St John’s Church
The imposing church dates from the 13th Century and it looks the part. It has been rebuilt and repaired many times; the walls had been crying for a fresh coat of paint for so long that it doesn’t need it anymore. The scruffy exterior has some character now and I’ll be sad if it ever gets cleaned up.
That said, other repairs to the church have been carried out slowly. I don’t know when they last emptied the donation pan but it was filled with coins from around the world. I wasn’t sure what to make of it: were they displaying how far their visitors come from with pride or their annoyance at receiving all these useless currencies?
Once again, no one else (other than an elderly attendant) was around. I had the old gravestones and effigies of knights and bishops for company instead; they were moved to the sides of the church some time back, saving them from the effects of being trampled underfoot. The acoustics are good enough for the church to host regular concerts too.
For a small fee, one can climb to the top of the belfry and look down on the castle and the rest of Cēsis. I could see the odd apartment block and factory in the distance but the forest of the Gauja National Park takes up the most real estate. It really adds to the feeling of isolation. It guilts people into giving a bit more to keep the church in one piece – in the local currency.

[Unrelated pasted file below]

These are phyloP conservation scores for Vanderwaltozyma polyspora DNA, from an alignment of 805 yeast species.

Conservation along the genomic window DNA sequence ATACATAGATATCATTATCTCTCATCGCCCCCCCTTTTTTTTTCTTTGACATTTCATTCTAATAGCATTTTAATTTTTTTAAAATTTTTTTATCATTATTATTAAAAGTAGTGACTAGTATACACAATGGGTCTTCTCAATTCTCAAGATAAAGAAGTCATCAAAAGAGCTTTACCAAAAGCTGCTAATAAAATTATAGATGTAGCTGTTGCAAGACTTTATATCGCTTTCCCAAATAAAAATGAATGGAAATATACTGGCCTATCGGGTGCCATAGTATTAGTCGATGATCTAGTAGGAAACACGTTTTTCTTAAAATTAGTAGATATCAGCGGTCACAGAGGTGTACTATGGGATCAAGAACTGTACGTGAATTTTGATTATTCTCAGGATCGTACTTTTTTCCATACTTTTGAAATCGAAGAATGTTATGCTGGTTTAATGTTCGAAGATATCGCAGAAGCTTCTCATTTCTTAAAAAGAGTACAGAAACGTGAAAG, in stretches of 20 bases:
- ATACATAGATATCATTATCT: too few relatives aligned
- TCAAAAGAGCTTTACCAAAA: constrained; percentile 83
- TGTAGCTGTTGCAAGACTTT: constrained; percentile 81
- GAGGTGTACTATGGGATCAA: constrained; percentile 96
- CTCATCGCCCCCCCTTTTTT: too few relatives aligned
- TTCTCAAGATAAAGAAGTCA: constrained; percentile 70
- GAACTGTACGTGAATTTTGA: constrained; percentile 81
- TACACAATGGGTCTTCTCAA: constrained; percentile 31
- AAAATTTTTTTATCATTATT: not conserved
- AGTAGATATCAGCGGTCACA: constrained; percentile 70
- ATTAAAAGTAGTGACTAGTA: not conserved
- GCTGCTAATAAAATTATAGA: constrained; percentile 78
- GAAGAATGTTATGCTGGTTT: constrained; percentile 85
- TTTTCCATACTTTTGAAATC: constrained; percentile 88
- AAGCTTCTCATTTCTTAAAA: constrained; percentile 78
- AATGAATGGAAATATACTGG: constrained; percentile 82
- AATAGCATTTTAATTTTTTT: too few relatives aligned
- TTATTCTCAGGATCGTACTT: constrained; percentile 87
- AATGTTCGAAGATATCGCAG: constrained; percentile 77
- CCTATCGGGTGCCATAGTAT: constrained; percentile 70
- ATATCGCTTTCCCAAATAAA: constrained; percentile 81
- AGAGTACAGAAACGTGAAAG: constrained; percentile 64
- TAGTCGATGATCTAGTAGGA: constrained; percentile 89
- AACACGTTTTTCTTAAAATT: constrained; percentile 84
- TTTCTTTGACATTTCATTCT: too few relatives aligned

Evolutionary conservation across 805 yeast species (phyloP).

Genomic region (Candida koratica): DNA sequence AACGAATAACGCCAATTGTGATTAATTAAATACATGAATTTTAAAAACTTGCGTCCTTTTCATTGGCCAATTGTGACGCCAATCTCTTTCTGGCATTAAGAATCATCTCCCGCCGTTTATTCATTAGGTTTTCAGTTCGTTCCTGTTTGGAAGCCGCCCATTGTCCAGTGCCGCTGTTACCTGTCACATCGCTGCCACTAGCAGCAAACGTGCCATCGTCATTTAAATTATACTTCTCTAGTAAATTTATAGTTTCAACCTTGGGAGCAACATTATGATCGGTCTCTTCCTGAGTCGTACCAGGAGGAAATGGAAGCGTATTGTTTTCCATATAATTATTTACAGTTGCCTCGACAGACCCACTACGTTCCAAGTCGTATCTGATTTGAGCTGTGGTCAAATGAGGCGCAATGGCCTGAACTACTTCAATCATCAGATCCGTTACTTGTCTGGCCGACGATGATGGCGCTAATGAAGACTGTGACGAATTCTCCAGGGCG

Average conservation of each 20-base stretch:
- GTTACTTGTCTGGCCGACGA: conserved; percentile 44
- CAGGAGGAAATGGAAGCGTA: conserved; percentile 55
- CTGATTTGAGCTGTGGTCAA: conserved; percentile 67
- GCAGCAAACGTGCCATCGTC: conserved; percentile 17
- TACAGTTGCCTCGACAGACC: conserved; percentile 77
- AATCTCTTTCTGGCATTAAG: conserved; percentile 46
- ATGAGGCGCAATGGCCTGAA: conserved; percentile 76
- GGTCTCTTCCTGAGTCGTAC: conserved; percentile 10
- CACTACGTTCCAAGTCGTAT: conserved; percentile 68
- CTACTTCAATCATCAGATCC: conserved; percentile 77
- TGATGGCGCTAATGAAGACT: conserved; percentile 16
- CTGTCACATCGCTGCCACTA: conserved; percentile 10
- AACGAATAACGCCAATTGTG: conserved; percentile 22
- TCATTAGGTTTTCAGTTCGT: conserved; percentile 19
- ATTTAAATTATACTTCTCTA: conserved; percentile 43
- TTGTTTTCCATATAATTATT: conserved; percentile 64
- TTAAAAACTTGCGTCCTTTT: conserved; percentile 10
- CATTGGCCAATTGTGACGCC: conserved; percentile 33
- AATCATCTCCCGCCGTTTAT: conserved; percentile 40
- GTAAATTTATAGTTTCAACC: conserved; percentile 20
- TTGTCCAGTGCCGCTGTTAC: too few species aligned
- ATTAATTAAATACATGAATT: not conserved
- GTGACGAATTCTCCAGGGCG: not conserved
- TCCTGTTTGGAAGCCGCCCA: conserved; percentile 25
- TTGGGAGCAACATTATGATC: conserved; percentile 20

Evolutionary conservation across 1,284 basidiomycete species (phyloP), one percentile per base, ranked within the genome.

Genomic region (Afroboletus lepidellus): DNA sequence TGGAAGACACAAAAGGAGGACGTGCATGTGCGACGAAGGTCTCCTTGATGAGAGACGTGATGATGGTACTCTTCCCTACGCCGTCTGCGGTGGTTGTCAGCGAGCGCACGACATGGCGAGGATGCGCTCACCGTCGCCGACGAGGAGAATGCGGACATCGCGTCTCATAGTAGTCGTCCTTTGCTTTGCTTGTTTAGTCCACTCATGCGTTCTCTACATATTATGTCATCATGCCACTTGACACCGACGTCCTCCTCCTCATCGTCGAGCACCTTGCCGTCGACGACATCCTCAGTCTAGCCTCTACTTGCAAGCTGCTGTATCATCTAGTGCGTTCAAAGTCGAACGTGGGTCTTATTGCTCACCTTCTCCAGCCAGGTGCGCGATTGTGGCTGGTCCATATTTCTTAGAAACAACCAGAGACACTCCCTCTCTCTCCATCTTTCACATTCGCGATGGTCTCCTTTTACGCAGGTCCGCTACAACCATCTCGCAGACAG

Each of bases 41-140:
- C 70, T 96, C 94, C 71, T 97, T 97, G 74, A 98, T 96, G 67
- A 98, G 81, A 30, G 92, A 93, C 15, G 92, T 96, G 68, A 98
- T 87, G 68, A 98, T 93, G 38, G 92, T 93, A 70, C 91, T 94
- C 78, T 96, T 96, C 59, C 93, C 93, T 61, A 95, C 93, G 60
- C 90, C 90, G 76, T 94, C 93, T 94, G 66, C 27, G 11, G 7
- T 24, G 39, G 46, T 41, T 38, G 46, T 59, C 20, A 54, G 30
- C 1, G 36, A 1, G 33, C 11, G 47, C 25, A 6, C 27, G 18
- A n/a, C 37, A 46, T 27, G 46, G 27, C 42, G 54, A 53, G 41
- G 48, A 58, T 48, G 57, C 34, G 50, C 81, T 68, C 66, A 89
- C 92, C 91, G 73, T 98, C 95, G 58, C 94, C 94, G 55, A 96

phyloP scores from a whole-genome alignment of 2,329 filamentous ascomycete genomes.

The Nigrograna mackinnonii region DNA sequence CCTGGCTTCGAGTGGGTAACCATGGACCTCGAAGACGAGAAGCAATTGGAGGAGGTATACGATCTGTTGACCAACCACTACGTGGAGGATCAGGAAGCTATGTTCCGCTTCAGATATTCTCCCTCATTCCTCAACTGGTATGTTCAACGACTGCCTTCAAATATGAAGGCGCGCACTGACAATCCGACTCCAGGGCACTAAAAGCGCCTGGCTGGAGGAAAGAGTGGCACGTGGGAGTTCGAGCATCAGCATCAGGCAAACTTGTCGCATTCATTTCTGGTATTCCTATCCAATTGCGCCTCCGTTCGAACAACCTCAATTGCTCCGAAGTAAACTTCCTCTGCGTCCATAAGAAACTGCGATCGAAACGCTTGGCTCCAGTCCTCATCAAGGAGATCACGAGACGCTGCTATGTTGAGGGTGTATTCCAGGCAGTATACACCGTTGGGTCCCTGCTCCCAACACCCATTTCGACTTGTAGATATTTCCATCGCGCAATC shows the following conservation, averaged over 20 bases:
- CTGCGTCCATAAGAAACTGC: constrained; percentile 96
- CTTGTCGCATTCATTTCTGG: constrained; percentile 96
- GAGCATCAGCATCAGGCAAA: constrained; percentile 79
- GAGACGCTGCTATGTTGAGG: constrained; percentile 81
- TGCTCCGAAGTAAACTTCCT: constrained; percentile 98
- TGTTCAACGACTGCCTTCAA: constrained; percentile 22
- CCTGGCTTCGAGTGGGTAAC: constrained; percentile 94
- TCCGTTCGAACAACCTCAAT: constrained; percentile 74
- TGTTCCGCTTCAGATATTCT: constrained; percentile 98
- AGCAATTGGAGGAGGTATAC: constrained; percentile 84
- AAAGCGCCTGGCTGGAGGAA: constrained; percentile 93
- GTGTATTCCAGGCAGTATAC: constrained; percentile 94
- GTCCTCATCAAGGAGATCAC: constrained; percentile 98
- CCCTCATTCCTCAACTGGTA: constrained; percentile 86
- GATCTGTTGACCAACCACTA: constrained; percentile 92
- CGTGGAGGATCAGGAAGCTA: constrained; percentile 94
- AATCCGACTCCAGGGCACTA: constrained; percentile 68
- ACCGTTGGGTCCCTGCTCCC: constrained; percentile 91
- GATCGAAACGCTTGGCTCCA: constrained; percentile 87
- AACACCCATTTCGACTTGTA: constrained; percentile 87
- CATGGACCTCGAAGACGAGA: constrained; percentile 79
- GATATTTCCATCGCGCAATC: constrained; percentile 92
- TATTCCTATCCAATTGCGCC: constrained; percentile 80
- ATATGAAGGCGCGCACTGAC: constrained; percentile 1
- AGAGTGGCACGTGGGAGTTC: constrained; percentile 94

Maija Parks and…
The May Park was a peaceful place in the middle of an already quiet town. Whimsical sculptures dotted the place, a few men shot the breeze on the benches and on the terraces of the hotel. I put the feeling down to the water features. A pair of black swans had taken up residence in the pond and the locals even built a shelter over their nest.
An accented but confident greeting interrupted my thoughts.
‘Hi, where are you from?’
2 hours and 5 minutes had elapsed since I last heard spoken English in the new castle. The voice came from a young lad sitting on a bench. He may have been taller than me but he didn’t seem threatening. His eyes lit up when he heard I was from a place near Malaysia and Indonesia.
‘That’s where they kill people, right? For weed?’
His tone was one of curiosity rather than condescension. Yes, they do that. Death by hanging or firing squad if one is caught with too much. Weed hasn’t done much for me anyway.
‘It’s not good. Weed is beautiful, it should be a universal right. When everyone is free to enjoy weed, that is democracy.’
Whatever you say, mate. Now I’m not sure the reason you’re speaking slowly is that English isn’t your native language.
After changing the subject to swans, we parted ways as I had to return to Rīga. I wasn’t spooked; random surprises like that make solo travel enjoyable. What are the chances of that happening in the capital, where tourists are everywhere?
I may not visit Cēsis again but I wholeheartedly recommend a day trip there, the surrounding national park and the nearby Āraiši village. If one is heading to Sīgulda anyway, it’s just 40 minutes away. Few other places offer such an accessible, rustic setting without the crowds.